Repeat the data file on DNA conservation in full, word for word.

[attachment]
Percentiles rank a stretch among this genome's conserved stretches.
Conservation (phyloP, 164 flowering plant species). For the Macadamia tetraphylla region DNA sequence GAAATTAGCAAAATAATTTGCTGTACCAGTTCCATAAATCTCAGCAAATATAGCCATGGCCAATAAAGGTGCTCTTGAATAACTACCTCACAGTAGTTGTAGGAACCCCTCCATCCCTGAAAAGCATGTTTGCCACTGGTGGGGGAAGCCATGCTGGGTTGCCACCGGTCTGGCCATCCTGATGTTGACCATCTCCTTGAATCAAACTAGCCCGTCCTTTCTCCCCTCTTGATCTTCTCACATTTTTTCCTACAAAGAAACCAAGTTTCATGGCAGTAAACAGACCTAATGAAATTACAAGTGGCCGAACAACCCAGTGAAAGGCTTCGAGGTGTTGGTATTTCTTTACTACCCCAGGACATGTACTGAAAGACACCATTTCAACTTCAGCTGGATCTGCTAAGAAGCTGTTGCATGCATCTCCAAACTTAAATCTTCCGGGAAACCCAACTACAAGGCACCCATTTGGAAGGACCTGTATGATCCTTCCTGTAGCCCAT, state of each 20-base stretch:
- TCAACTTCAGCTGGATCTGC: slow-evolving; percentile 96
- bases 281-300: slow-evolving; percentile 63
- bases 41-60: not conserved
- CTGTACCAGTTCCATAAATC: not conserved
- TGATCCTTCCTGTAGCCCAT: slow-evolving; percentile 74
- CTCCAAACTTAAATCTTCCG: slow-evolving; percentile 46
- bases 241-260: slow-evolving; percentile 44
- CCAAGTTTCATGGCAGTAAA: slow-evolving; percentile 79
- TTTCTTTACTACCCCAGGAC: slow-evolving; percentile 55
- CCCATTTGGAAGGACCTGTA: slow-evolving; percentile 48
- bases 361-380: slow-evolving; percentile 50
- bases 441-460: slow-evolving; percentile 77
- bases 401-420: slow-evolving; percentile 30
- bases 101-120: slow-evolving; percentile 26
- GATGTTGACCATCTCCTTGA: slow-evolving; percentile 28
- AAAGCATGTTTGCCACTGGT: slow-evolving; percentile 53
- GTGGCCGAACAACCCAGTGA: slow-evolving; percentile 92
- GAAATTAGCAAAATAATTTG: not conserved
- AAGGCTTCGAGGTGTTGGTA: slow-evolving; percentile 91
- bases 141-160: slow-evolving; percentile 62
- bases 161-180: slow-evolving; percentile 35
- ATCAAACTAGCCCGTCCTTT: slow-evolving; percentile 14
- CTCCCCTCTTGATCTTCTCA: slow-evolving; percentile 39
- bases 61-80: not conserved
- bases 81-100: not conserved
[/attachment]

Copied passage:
Percentiles rank a stretch among this genome's conserved stretches.
Conservation (phyloP, 164 flowering plant species). For the Macadamia tetraphylla region DNA sequence GAAATTAGCAAAATAATTTGCTGTACCAGTTCCATAAATCTCAGCAAATATAGCCATGGCCAATAAAGGTGCTCTTGAATAACTACCTCACAGTAGTTGTAGGAACCCCTCCATCCCTGAAAAGCATGTTTGCCACTGGTGGGGGAAGCCATGCTGGGTTGCCACCGGTCTGGCCATCCTGATGTTGACCATCTCCTTGAATCAAACTAGCCCGTCCTTTCTCCCCTCTTGATCTTCTCACATTTTTTCCTACAAAGAAACCAAGTTTCATGGCAGTAAACAGACCTAATGAAATTACAAGTGGCCGAACAACCCAGTGAAAGGCTTCGAGGTGTTGGTATTTCTTTACTACCCCAGGACATGTACTGAAAGACACCATTTCAACTTCAGCTGGATCTGCTAAGAAGCTGTTGCATGCATCTCCAAACTTAAATCTTCCGGGAAACCCAACTACAAGGCACCCATTTGGAAGGACCTGTATGATCCTTCCTGTAGCCCAT, state of each 20-base stretch:
- TCAACTTCAGCTGGATCTGC: slow-evolving; percentile 96
- bases 281-300: slow-evolving; percentile 63
- bases 41-60: not conserved
- CTGTACCAGTTCCATAAATC: not conserved
- TGATCCTTCCTGTAGCCCAT: slow-evolving; percentile 74
- CTCCAAACTTAAATCTTCCG: slow-evolving; percentile 46
- bases 241-260: slow-evolving; percentile 44
- CCAAGTTTCATGGCAGTAAA: slow-evolving; percentile 79
- TTTCTTTACTACCCCAGGAC: slow-evolving; percentile 55
- CCCATTTGGAAGGACCTGTA: slow-evolving; percentile 48
- bases 361-380: slow-evolving; percentile 50
- bases 441-460: slow-evolving; percentile 77
- bases 401-420: slow-evolving; percentile 30
- bases 101-120: slow-evolving; percentile 26
- GATGTTGACCATCTCCTTGA: slow-evolving; percentile 28
- AAAGCATGTTTGCCACTGGT: slow-evolving; percentile 53
- GTGGCCGAACAACCCAGTGA: slow-evolving; percentile 92
- GAAATTAGCAAAATAATTTG: not conserved
- AAGGCTTCGAGGTGTTGGTA: slow-evolving; percentile 91
- bases 141-160: slow-evolving; percentile 62
- bases 161-180: slow-evolving; percentile 35
- ATCAAACTAGCCCGTCCTTT: slow-evolving; percentile 14
- CTCCCCTCTTGATCTTCTCA: slow-evolving; percentile 39
- bases 61-80: not conserved
- bases 81-100: not conserved